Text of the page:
You come here for the guacamole. Pounded and mixed table-side in a giant mortar and pestle, this is real-deal guac: diced tomato, chilli, salt, onion, coriander and, lastly, the creamy green flesh of avocados, folded through. No lemon, no lime. A revelation, really. Otherwise, Nicos is something of a flagship for reliable family fare with a Slow Food sensibility, great mescal and a mostly Mexican wine list. The restaurant also has an organic fine-foods store, La Nicolasa Condesa (Chilpancingo 5). Pop in there for the best kind of edible souvenirs, including chocolate, jams, local oils, agave sugars and fresh fruit and veg. (Just don’t get on the plane home with the fresh produce.)
Cuitláhuac 3102, Clavería
SEE ALSO: 11 Things You Must Do in Mexico City
The Roma district is full of beautifully restored, once-crumbling colonial houses like Rosetta, which has an open courtyard and almost Provençal shabby-chic furnishings, frescoed walls and chef/owner Elena Reygadas’s gently Mexicanised Italian cooking. “I like Italian for its artisanal aspect and finding splendour in simplicity,” she says. Reygadas, who trained with London star Giorgio Locatelli, is very much a part of what she describes as “a very interesting generation of cooks who share values around things like caring for the environment and the use of local products”. It’s here I have my cocopaches initiation – a starter of nasturtium flowers and fried kale topped with large crunchy beetles (a bit like bacon). Less challenging is a soupy celeriac risotto with seafood, and pork loin with a “white mole” of almonds, pine nuts, white chocolate and habanero. For excellent pastries, bread and cookies, there’s also Panadería Rosetta (around the corner) and Reygadas’s lively and delicious Lardo for pizza, pasta and antipasti.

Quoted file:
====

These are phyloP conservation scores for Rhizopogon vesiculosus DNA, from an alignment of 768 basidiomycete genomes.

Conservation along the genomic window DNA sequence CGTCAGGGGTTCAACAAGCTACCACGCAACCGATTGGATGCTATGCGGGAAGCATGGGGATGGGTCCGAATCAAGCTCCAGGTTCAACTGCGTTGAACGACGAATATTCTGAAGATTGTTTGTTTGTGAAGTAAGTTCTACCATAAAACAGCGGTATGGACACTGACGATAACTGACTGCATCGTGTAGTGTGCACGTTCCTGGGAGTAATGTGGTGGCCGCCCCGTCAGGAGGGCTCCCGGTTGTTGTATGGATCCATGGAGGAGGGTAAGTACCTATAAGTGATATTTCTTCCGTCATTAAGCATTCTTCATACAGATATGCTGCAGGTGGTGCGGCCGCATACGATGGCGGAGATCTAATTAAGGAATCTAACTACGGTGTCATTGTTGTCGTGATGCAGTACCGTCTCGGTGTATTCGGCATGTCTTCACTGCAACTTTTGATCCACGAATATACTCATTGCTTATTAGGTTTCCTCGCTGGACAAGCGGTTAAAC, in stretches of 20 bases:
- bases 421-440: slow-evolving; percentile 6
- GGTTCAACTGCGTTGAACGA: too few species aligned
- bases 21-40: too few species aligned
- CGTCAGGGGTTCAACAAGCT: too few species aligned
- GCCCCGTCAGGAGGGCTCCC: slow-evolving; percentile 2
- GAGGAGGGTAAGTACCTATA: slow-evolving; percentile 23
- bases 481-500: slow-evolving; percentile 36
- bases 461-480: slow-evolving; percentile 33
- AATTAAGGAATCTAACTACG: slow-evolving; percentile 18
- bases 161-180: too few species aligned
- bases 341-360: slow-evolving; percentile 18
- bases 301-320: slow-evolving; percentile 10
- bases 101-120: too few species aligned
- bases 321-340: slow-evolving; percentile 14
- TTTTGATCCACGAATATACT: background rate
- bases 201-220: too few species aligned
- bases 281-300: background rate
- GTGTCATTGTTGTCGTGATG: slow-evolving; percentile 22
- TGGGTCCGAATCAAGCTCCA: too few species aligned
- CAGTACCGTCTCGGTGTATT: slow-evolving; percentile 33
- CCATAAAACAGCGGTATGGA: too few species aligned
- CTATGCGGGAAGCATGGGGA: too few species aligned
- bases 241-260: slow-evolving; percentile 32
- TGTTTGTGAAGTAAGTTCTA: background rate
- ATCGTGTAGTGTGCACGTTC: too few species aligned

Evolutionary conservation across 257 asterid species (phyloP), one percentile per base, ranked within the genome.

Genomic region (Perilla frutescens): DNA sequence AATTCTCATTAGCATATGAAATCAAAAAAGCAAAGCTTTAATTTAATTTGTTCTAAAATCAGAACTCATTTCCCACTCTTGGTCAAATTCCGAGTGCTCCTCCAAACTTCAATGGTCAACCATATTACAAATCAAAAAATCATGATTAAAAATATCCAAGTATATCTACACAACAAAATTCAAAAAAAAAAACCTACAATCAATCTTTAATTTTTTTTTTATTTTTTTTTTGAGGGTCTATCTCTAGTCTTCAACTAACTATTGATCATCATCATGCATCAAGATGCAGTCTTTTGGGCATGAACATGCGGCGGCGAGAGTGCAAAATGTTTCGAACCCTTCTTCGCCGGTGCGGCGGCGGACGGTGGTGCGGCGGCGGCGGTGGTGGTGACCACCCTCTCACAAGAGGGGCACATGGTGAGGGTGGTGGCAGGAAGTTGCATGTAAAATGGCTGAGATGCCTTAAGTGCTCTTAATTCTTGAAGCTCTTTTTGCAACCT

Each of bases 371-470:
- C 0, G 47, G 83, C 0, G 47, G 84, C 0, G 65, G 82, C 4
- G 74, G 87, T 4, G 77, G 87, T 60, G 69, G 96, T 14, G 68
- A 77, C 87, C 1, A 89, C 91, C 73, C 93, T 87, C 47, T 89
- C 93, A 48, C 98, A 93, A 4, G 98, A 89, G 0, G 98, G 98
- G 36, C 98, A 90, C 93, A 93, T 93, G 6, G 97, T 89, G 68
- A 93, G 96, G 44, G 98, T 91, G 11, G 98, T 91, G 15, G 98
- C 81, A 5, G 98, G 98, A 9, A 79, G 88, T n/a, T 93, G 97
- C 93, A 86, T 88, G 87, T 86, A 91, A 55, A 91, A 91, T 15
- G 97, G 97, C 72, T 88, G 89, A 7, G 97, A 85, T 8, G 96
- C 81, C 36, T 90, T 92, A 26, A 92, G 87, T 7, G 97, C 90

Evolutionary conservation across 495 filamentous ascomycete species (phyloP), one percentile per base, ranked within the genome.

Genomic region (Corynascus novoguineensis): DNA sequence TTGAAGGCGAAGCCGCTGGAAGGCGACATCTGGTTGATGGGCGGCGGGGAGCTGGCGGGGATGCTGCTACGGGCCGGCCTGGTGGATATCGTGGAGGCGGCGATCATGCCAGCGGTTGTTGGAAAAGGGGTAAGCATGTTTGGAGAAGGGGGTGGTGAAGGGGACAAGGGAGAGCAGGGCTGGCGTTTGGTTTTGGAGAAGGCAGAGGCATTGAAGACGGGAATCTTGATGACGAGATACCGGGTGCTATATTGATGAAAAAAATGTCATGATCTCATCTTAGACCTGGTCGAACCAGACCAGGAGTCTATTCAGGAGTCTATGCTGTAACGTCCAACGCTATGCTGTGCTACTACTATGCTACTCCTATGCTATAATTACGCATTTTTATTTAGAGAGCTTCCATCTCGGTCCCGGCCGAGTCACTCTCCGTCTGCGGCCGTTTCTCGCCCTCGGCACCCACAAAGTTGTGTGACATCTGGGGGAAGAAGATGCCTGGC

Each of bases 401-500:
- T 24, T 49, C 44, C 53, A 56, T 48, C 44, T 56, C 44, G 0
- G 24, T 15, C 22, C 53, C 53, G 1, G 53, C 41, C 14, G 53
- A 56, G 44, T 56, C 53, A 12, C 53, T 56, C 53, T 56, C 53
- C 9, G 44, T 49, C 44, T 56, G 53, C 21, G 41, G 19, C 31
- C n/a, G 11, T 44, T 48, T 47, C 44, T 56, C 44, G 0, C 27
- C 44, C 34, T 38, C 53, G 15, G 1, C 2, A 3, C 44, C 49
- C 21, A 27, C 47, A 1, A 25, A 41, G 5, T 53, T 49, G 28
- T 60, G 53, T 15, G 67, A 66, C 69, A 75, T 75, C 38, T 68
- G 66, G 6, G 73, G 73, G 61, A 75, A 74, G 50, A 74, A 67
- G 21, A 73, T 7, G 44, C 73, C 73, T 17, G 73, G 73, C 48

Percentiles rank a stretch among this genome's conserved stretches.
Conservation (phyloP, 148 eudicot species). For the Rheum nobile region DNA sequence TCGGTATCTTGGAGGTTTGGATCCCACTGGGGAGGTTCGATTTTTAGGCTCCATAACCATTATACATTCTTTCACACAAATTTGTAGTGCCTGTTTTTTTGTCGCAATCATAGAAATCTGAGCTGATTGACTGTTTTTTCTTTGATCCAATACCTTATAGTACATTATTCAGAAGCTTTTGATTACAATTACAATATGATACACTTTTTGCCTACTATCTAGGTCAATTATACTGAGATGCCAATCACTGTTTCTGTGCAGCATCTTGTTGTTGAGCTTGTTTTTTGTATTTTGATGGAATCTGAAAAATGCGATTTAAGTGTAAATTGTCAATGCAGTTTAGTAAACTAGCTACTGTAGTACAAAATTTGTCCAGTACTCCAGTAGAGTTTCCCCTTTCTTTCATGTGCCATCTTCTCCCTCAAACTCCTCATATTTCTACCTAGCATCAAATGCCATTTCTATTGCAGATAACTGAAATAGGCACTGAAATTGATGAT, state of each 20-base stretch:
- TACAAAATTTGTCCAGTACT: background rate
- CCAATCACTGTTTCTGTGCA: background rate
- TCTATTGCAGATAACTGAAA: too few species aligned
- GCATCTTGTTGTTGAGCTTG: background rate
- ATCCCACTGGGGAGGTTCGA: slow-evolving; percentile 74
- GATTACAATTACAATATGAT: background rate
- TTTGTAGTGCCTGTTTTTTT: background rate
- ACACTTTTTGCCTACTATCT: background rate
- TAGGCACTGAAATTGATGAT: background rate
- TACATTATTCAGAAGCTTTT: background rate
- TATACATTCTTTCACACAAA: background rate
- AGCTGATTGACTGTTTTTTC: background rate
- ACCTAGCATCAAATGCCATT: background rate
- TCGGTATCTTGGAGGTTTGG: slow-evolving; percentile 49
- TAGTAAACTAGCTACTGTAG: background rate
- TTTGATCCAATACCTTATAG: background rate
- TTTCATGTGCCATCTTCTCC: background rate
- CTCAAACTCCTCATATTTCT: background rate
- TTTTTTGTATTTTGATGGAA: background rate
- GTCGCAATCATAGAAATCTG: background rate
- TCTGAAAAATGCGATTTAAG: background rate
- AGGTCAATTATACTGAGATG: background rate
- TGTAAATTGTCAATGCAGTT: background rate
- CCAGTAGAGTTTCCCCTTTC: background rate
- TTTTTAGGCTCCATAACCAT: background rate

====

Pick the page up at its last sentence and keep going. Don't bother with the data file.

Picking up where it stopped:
Colima 166, Roma Norte
Breakfast is big in Mexico. Popular meals include chilaquiles – toasted tortilla crisps baked with salsa – and huevos rancheros (baked eggs with tomato). For brekkies served in bowls with beans and tortillas on the side, join the bright young things in activewear queuing at this bouncy café with a long communal table. Start with eggs and chorizo or eggs with escamoles – soft, white, buttery puffs that are actually ant larvae but taste like… soft, white, buttery puffs. Chef Eduardo “Lalo” Garcia also runs the ultra-casual Máximo Bistrot Local or, for another great breakfast – with tortillas steaming on a griddle and fresh aguas (juices) – try Guzina Oaxaca in Polanco.